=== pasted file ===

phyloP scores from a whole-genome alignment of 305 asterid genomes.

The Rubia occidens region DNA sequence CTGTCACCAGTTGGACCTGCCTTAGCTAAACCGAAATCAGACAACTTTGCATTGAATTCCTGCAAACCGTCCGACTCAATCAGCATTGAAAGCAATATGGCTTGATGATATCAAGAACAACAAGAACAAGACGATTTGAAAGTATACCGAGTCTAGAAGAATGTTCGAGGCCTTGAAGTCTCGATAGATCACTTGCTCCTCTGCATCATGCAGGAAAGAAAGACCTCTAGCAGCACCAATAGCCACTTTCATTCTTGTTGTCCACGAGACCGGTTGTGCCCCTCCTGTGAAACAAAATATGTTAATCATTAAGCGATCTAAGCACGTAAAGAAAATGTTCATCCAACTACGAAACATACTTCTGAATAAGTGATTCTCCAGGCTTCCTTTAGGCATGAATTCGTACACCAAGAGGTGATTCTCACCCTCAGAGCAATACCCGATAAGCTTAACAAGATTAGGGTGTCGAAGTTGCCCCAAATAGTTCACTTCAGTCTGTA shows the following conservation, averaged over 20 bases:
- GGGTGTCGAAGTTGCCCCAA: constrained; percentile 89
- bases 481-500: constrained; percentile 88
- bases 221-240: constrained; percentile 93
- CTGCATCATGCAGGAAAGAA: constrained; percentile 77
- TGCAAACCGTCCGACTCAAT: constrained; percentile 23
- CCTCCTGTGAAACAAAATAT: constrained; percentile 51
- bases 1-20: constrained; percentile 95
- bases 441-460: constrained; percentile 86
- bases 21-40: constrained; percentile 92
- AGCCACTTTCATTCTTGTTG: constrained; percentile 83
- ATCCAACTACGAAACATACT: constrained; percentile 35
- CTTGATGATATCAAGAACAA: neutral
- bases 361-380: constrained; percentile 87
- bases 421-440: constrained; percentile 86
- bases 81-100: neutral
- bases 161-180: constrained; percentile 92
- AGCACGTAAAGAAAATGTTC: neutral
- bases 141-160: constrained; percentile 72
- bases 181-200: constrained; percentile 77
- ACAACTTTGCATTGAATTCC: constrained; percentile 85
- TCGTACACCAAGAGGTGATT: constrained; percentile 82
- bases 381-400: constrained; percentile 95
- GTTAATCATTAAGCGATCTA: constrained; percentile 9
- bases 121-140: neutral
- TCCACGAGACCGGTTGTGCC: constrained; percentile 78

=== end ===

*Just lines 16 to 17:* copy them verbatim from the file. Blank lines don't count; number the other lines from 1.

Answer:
- bases 421-440: constrained; percentile 86
- bases 81-100: neutral